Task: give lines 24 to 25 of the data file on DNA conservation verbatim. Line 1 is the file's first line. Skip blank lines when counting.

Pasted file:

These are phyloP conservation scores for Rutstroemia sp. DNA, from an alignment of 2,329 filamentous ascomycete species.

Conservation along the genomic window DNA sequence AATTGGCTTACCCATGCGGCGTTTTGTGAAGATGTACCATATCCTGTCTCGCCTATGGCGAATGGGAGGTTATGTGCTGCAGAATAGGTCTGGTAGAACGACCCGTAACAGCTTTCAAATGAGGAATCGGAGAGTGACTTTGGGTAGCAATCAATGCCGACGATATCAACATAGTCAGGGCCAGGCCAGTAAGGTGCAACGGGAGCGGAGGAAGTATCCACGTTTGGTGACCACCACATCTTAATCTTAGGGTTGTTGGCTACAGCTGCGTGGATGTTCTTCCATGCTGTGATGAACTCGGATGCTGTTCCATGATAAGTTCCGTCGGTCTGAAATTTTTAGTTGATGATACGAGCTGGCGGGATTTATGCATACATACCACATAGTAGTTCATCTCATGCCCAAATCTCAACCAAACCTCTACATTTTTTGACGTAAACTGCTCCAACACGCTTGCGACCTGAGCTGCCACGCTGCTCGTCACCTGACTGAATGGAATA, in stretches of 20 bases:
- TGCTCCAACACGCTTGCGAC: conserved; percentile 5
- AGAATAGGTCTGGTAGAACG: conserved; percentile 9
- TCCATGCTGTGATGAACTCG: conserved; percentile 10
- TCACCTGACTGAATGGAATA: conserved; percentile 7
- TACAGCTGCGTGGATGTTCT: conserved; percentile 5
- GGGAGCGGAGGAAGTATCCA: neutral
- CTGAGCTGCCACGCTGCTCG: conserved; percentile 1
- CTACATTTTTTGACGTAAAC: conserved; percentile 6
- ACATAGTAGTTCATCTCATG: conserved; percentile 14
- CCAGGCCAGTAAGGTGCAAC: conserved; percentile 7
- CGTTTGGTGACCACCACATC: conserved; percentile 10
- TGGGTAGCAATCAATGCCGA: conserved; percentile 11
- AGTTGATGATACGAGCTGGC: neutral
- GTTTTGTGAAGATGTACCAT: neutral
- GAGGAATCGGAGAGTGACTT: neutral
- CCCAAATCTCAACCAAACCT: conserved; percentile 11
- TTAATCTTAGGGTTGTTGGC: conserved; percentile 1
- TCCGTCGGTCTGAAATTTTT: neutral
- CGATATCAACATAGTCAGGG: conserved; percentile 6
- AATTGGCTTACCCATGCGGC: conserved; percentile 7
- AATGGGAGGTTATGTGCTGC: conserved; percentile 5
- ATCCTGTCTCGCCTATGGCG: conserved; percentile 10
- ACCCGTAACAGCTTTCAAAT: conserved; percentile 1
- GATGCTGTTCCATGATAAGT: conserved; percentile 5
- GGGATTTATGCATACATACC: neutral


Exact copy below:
- ATCCTGTCTCGCCTATGGCG: conserved; percentile 10
- ACCCGTAACAGCTTTCAAAT: conserved; percentile 1